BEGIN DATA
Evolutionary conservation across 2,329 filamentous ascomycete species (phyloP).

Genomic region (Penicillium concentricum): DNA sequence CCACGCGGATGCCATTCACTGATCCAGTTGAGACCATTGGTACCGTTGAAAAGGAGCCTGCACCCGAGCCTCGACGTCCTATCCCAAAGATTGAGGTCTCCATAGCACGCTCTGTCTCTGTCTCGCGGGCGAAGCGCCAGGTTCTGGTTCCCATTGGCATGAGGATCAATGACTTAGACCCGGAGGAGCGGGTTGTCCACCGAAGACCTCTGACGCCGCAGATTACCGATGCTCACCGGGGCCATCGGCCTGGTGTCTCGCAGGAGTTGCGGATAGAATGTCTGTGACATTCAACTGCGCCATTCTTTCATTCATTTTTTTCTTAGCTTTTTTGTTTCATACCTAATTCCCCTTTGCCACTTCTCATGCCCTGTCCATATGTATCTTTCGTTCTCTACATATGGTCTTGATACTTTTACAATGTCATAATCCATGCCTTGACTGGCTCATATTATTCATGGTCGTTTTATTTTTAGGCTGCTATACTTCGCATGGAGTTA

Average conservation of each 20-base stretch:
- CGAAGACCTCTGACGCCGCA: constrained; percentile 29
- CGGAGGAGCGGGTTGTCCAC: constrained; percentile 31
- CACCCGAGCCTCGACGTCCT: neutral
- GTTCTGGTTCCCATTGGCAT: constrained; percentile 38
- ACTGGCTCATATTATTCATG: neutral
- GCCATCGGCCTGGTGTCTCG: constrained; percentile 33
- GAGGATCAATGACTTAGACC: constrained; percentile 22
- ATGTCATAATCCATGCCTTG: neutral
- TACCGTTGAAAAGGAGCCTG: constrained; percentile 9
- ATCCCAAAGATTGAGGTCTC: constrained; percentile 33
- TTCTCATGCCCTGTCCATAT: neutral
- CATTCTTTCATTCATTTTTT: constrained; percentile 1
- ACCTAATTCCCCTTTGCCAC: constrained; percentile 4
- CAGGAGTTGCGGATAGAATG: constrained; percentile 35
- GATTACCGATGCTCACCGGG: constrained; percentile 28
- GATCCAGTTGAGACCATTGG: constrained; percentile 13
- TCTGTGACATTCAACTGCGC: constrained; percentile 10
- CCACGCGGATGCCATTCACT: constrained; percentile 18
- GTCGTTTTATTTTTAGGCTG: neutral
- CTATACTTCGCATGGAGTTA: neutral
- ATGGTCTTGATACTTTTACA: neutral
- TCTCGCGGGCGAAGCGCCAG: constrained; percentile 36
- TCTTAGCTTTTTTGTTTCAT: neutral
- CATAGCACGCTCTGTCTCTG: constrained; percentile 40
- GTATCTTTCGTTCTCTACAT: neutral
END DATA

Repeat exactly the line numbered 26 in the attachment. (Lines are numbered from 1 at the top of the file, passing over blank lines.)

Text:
- TCTTAGCTTTTTTGTTTCAT: neutral